Looe Island Nature Reserve: Seals, cormorants and a peregrine falcon

This is my second time to the island in the last couple of years. It is an absolutely beautiful place, an island from a fairy tale with lots of amazing wildlife to come with it.

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Looe Island has been a nature reserve since 2004.

Human inhabitants of Looe island date back to the dark ages and a visit from Time Team a few years ago uncovered some of the islands secrets. An old church used to sit on a hill in the centre of the island facing towards the mainland which was a place for pilgrims who believed the island to be a place where Jesus visited as a young boy with his uncle Joseph of Arimathea.

To compliment the islands incredible history is the incredible wildlife. In 2004 the island was handed over to the Cornwall wildlife trust to be set up as a nature reserve. We were only allowed 2 hours on the island before the tide cut us off from the mainland, so there was a lot to see in a very short space of time.

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Grey seals are a familiar sight around the island.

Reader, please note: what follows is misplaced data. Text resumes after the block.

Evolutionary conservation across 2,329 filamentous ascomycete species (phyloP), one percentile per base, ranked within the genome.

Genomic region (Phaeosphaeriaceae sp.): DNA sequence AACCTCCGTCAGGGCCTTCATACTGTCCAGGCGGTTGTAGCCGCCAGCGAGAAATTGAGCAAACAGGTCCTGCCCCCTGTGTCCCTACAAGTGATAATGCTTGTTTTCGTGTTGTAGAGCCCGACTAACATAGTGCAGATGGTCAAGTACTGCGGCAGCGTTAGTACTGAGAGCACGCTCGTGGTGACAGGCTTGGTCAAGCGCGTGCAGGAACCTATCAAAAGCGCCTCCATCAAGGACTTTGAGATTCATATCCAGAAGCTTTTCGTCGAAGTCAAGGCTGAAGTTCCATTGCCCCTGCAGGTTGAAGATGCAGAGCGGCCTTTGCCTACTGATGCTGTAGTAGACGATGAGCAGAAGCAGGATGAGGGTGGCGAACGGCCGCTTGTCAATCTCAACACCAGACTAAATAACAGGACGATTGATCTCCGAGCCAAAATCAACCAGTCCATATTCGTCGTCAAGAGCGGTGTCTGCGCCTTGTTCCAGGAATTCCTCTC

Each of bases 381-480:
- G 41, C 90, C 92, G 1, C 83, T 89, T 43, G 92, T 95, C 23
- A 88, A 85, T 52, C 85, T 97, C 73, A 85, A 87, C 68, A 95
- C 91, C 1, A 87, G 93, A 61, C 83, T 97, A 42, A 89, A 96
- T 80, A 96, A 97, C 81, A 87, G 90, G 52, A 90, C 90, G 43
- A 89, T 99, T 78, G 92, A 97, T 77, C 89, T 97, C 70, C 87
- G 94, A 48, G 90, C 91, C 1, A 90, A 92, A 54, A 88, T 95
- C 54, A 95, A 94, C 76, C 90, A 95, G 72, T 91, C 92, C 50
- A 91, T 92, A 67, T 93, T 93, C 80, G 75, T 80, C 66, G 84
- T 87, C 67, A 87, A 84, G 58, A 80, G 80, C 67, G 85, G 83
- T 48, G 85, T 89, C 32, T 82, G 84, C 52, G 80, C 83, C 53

Just past the peaceful vegetable patches and the quaint little cottage that occupies the island is the south east point which faces out to the blue horizon. It’s from here in a small cove where we saw the seals. There were three of them, one of them we were told was named Lucille, a pregnant grey seal who over the years has come to name the island as her home. Her confident nature makes her very popular with the local fishing and tour boats, often swimming right up to the boats.

The island is also home to a great variety of seabirds. At night seagulls fly to the island in their 1000’s to settle down for the night in the cliff face and cormorants fish around the island. While filming the cormorants resting on a rock I heard the most beautiful sound that will get any avid birdwatcher excited. Few people will probably find it difficult to understand why anyone would call a continuous series of screeches an incredible sound, but there was an undeniable beauty about how the sound echoed across the water. Quickly pulling my eyes away from the viewfinder I searched around frantically to find the source of the noise. After a minute of searching a grey blur shot out of the cliffs below me, continuing to screech as the peregrine falcon flew at lightning speed across the water. I was delighted to have seen it!

It’s safe to say that in those two hours I saw only a fraction of the species that this beautiful island has to offer. As we packed up and left the island I promised one of the wardens that I would be back in the near future, and I completely intend to keep that promise.

Emma

Looe Island nature reserve information website: Cornwall wildlife trust

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